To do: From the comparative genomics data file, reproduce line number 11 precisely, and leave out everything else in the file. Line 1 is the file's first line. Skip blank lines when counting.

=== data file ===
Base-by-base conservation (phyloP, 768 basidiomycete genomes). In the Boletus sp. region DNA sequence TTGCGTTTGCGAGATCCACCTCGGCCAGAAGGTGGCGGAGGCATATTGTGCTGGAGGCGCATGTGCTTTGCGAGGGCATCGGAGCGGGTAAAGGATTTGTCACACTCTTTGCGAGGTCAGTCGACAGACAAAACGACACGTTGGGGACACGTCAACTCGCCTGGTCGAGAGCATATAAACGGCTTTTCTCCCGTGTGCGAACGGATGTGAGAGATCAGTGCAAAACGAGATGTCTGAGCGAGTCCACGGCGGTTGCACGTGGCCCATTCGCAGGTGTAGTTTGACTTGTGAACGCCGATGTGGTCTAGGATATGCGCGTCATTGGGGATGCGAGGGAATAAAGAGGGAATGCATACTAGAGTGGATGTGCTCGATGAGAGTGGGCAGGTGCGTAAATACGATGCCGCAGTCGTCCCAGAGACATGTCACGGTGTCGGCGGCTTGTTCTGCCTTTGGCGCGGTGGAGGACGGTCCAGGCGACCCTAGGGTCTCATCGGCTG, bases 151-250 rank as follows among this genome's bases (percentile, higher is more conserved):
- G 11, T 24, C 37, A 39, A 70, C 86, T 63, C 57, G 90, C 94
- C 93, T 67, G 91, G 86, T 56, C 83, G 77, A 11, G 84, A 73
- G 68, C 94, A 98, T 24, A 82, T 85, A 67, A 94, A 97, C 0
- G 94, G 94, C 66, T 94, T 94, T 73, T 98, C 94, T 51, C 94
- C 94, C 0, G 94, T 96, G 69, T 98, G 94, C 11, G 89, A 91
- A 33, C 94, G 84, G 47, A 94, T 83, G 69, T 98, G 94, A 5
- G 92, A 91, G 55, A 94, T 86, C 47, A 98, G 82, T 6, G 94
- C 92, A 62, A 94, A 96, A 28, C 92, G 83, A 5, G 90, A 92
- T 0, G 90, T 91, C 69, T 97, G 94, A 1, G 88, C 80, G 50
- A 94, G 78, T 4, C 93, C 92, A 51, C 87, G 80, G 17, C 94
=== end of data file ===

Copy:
- A 94, G 78, T 4, C 93, C 92, A 51, C 87, G 80, G 17, C 94